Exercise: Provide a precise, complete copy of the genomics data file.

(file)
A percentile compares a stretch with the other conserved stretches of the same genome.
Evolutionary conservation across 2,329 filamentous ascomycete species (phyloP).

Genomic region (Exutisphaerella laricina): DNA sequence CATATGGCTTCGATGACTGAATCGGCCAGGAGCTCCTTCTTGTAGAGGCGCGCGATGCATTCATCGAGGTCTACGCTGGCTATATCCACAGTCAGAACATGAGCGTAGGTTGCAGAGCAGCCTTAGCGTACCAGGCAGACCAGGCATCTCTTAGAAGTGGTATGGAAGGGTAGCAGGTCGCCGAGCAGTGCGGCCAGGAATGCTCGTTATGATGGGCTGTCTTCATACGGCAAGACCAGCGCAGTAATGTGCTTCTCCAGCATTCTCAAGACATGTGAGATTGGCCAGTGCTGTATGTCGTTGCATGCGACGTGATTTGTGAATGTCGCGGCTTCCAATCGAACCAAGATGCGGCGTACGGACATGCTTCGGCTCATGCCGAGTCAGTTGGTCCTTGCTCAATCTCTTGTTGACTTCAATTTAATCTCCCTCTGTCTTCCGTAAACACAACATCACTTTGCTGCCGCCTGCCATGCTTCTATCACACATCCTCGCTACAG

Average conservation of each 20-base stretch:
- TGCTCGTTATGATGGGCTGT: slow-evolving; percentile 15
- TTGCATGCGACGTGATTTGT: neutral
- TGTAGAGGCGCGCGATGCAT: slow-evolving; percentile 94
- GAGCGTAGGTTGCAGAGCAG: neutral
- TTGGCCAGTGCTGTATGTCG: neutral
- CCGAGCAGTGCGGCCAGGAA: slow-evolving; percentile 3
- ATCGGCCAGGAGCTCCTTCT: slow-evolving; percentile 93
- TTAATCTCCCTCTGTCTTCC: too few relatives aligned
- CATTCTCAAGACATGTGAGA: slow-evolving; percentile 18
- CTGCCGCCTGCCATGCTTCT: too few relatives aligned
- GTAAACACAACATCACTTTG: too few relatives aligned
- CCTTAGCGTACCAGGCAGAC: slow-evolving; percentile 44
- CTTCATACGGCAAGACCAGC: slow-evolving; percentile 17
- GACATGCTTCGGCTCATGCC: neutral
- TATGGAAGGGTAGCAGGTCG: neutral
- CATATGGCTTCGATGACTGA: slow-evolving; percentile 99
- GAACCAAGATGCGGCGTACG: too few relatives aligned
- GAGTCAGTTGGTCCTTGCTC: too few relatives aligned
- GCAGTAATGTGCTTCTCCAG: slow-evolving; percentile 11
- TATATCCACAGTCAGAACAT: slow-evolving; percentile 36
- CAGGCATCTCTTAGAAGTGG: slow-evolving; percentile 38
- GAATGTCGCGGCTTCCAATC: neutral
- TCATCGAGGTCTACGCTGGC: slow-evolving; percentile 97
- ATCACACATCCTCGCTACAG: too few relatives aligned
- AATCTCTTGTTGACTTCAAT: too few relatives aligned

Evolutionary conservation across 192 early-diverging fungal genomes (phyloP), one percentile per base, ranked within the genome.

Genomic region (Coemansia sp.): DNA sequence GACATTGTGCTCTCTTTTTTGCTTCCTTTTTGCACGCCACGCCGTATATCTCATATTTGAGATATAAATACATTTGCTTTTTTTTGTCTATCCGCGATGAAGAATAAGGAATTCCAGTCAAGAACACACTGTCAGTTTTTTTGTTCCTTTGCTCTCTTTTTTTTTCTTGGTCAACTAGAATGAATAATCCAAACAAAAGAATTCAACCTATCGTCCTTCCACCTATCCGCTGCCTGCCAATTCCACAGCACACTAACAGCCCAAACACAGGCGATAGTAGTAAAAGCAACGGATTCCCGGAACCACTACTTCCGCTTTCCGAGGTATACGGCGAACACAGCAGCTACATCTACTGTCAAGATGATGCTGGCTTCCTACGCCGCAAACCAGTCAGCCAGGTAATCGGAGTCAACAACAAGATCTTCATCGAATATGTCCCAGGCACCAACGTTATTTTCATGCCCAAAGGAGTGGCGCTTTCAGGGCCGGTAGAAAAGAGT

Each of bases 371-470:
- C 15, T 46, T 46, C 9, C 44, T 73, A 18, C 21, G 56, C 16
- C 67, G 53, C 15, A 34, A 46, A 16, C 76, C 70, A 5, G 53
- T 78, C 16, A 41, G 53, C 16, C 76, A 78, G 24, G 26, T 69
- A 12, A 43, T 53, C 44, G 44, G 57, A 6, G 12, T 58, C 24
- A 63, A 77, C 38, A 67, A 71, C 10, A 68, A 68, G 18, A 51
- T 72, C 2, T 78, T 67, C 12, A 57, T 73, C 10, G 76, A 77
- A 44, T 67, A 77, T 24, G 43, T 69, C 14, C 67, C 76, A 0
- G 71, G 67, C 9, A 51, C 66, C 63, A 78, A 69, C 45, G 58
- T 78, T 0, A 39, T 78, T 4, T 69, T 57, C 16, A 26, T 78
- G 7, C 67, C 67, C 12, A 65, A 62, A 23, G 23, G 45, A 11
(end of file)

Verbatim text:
A percentile compares a stretch with the other conserved stretches of the same genome.
Evolutionary conservation across 2,329 filamentous ascomycete species (phyloP).

Genomic region (Exutisphaerella laricina): DNA sequence CATATGGCTTCGATGACTGAATCGGCCAGGAGCTCCTTCTTGTAGAGGCGCGCGATGCATTCATCGAGGTCTACGCTGGCTATATCCACAGTCAGAACATGAGCGTAGGTTGCAGAGCAGCCTTAGCGTACCAGGCAGACCAGGCATCTCTTAGAAGTGGTATGGAAGGGTAGCAGGTCGCCGAGCAGTGCGGCCAGGAATGCTCGTTATGATGGGCTGTCTTCATACGGCAAGACCAGCGCAGTAATGTGCTTCTCCAGCATTCTCAAGACATGTGAGATTGGCCAGTGCTGTATGTCGTTGCATGCGACGTGATTTGTGAATGTCGCGGCTTCCAATCGAACCAAGATGCGGCGTACGGACATGCTTCGGCTCATGCCGAGTCAGTTGGTCCTTGCTCAATCTCTTGTTGACTTCAATTTAATCTCCCTCTGTCTTCCGTAAACACAACATCACTTTGCTGCCGCCTGCCATGCTTCTATCACACATCCTCGCTACAG

Average conservation of each 20-base stretch:
- TGCTCGTTATGATGGGCTGT: slow-evolving; percentile 15
- TTGCATGCGACGTGATTTGT: neutral
- TGTAGAGGCGCGCGATGCAT: slow-evolving; percentile 94
- GAGCGTAGGTTGCAGAGCAG: neutral
- TTGGCCAGTGCTGTATGTCG: neutral
- CCGAGCAGTGCGGCCAGGAA: slow-evolving; percentile 3
- ATCGGCCAGGAGCTCCTTCT: slow-evolving; percentile 93
- TTAATCTCCCTCTGTCTTCC: too few relatives aligned
- CATTCTCAAGACATGTGAGA: slow-evolving; percentile 18
- CTGCCGCCTGCCATGCTTCT: too few relatives aligned
- GTAAACACAACATCACTTTG: too few relatives aligned
- CCTTAGCGTACCAGGCAGAC: slow-evolving; percentile 44
- CTTCATACGGCAAGACCAGC: slow-evolving; percentile 17
- GACATGCTTCGGCTCATGCC: neutral
- TATGGAAGGGTAGCAGGTCG: neutral
- CATATGGCTTCGATGACTGA: slow-evolving; percentile 99
- GAACCAAGATGCGGCGTACG: too few relatives aligned
- GAGTCAGTTGGTCCTTGCTC: too few relatives aligned
- GCAGTAATGTGCTTCTCCAG: slow-evolving; percentile 11
- TATATCCACAGTCAGAACAT: slow-evolving; percentile 36
- CAGGCATCTCTTAGAAGTGG: slow-evolving; percentile 38
- GAATGTCGCGGCTTCCAATC: neutral
- TCATCGAGGTCTACGCTGGC: slow-evolving; percentile 97
- ATCACACATCCTCGCTACAG: too few relatives aligned
- AATCTCTTGTTGACTTCAAT: too few relatives aligned

Evolutionary conservation across 192 early-diverging fungal genomes (phyloP), one percentile per base, ranked within the genome.

Genomic region (Coemansia sp.): DNA sequence GACATTGTGCTCTCTTTTTTGCTTCCTTTTTGCACGCCACGCCGTATATCTCATATTTGAGATATAAATACATTTGCTTTTTTTTGTCTATCCGCGATGAAGAATAAGGAATTCCAGTCAAGAACACACTGTCAGTTTTTTTGTTCCTTTGCTCTCTTTTTTTTTCTTGGTCAACTAGAATGAATAATCCAAACAAAAGAATTCAACCTATCGTCCTTCCACCTATCCGCTGCCTGCCAATTCCACAGCACACTAACAGCCCAAACACAGGCGATAGTAGTAAAAGCAACGGATTCCCGGAACCACTACTTCCGCTTTCCGAGGTATACGGCGAACACAGCAGCTACATCTACTGTCAAGATGATGCTGGCTTCCTACGCCGCAAACCAGTCAGCCAGGTAATCGGAGTCAACAACAAGATCTTCATCGAATATGTCCCAGGCACCAACGTTATTTTCATGCCCAAAGGAGTGGCGCTTTCAGGGCCGGTAGAAAAGAGT

Each of bases 371-470:
- C 15, T 46, T 46, C 9, C 44, T 73, A 18, C 21, G 56, C 16
- C 67, G 53, C 15, A 34, A 46, A 16, C 76, C 70, A 5, G 53
- T 78, C 16, A 41, G 53, C 16, C 76, A 78, G 24, G 26, T 69
- A 12, A 43, T 53, C 44, G 44, G 57, A 6, G 12, T 58, C 24
- A 63, A 77, C 38, A 67, A 71, C 10, A 68, A 68, G 18, A 51
- T 72, C 2, T 78, T 67, C 12, A 57, T 73, C 10, G 76, A 77
- A 44, T 67, A 77, T 24, G 43, T 69, C 14, C 67, C 76, A 0
- G 71, G 67, C 9, A 51, C 66, C 63, A 78, A 69, C 45, G 58
- T 78, T 0, A 39, T 78, T 4, T 69, T 57, C 16, A 26, T 78
- G 7, C 67, C 67, C 12, A 65, A 62, A 23, G 23, G 45, A 11